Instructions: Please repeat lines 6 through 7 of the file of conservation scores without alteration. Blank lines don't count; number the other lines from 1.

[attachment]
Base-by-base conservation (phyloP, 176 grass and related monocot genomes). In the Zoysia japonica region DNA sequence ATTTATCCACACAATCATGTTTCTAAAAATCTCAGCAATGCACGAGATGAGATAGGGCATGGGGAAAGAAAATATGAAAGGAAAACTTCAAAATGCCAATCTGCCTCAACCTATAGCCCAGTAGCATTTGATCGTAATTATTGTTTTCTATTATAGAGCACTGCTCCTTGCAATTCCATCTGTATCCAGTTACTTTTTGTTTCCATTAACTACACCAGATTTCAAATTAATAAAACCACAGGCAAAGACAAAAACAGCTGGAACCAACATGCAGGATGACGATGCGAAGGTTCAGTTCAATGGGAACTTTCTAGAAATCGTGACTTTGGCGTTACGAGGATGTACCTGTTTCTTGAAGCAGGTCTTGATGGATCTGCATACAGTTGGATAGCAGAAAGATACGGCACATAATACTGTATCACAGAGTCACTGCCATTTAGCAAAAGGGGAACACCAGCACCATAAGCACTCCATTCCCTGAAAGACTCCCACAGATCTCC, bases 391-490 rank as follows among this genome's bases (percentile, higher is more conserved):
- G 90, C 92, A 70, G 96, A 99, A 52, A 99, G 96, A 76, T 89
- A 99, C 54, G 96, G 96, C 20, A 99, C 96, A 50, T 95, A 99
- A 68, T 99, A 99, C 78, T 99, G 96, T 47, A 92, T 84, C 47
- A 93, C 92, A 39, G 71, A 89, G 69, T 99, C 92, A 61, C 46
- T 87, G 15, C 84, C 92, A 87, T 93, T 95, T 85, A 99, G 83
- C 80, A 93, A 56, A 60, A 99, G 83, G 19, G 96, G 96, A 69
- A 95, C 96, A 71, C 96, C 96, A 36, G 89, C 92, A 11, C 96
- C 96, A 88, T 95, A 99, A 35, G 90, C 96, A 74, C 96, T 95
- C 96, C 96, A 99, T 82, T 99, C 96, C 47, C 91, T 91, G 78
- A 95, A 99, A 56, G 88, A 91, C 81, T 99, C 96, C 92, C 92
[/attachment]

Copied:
- T 87, G 15, C 84, C 92, A 87, T 93, T 95, T 85, A 99, G 83
- C 80, A 93, A 56, A 60, A 99, G 83, G 19, G 96, G 96, A 69